UK growth set to slow, OECD says
Thursday 09 April 1998
The Bank of England is not expected to change interest rates when its meeting ends this morning, but the vote is expected to be a close one. The OECD's report, published midway through the two-day meeting of the Monetary Policy Committee, notes that falling unemployment has driven earnings growth to a rate "barely consistent" with the inflation target.
However, it says monetary policy is already very tight and concludes that inflation will stay close to target. It also says that the Government's fiscal policy is moderately contractionary.
The organisation has therefore lopped its forecast for growth this year to 1.7 per cent, from the 2.2 per cent it predicted in December. It foresees unemployment starting to rise before the end of the year and through 1999, and says interest rates could begin to fall before the end of this year and reach 5.5 per cent by the end of next year.
This helped knock nearly three pfennigs off the pound yesterday. It ended below DM3.04, the sterling index falling 0.6 to 107.4.
While somewhat more pessimistic about UK prospects, the OECD has become very gloomy about Japan and Korea. It still expects little spillover from Asia to other OECD economies, but has slashed its forecasts for growth in Japan and Korea.
"Japan's economy is on the edge of recession," the report says. "The challenge facing policy-makers is enormous." Since November 1996 it has cut its forecast for growth in Japan this year by 4.5 percentage points to -0.3 per cent. The OECD urges tax cuts, a clearer reform programme and a comprehensive strategy to boost consumer and investor confidence.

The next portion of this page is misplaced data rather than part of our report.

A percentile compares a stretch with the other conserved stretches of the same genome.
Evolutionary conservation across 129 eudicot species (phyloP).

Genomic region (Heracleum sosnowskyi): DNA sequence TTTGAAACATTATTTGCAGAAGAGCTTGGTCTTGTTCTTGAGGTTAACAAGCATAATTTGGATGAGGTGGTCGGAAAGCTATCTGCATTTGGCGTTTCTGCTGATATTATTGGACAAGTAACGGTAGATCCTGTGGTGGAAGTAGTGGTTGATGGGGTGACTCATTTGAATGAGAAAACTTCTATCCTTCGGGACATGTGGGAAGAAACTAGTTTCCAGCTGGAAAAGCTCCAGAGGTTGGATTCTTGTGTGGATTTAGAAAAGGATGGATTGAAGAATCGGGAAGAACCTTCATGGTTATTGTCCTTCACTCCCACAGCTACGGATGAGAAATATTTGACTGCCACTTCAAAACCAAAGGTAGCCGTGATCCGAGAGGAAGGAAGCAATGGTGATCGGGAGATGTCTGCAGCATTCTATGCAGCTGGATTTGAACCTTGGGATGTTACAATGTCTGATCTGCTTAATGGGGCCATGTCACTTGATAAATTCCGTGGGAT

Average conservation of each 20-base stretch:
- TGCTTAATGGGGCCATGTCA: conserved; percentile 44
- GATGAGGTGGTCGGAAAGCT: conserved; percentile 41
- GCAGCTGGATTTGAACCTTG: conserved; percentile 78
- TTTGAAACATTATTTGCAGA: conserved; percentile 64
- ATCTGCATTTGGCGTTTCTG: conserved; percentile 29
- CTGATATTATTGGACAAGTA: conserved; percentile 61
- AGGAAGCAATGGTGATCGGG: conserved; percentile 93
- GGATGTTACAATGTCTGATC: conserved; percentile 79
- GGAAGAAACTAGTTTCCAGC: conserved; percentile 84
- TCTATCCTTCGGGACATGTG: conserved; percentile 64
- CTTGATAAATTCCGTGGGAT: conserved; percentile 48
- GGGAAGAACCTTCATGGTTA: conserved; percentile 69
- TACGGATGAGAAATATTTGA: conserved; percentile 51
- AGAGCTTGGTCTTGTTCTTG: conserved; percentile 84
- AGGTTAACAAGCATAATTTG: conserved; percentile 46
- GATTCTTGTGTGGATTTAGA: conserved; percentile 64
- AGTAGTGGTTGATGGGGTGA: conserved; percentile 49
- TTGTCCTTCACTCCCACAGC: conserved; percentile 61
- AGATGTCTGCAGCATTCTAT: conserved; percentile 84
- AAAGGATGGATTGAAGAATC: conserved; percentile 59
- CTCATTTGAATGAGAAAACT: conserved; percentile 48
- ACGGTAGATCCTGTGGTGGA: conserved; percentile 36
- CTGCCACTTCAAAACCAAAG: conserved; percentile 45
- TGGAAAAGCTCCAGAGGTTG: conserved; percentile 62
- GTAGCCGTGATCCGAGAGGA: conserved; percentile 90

The revisions to the outlook for Asia translate into a downgrade of 0.5 per cent, taking the forecast growth for the entire OECD this year to 2.4 per cent. But the Paris-based economists remain upbeat about prospects for the US and Continental Europe, with little change to their predictions.
"In most OECD countries outside Asia, the underlying economic situation is generally more positive than expected earlier," the report comments. It says the swift policy response, and consequent reductions in long-term interest rates, have cushioned most of its members from any Asian spillover.
The biggest impact will be on trade figures, with a sharp slowdown in world trade growth and a swing of $70bn (pounds 42bn) in 1998 and 1999 in the trade balance between the crisis countries and the rest.
The US economy is nevertheless likely to glide into a soft landing, although there are few signs of slowdown yet. "Policy-makers should be watchful for any possible resurgence of inflationary pressure. Monetary policy may at some point need to lean towards tightness once again," it cautions. However, it forecasts no change in US interest rates in the foreseeable future.
As for the likely members of the euro, the organisation says the economic recovery is becoming more broadly based. They have achieved enough convergence for the single currency to start smoothly, but must not rest on their laurels as far as keeping government budgets under control is concerned.
The report also emphasises the importance of structural reforms to the jobs market, competition policy and the financial sector - precisely the economic agenda Britain has been promoting during its EU presidency.
Outlook, page 25
IMF Indonesia deal, page 28
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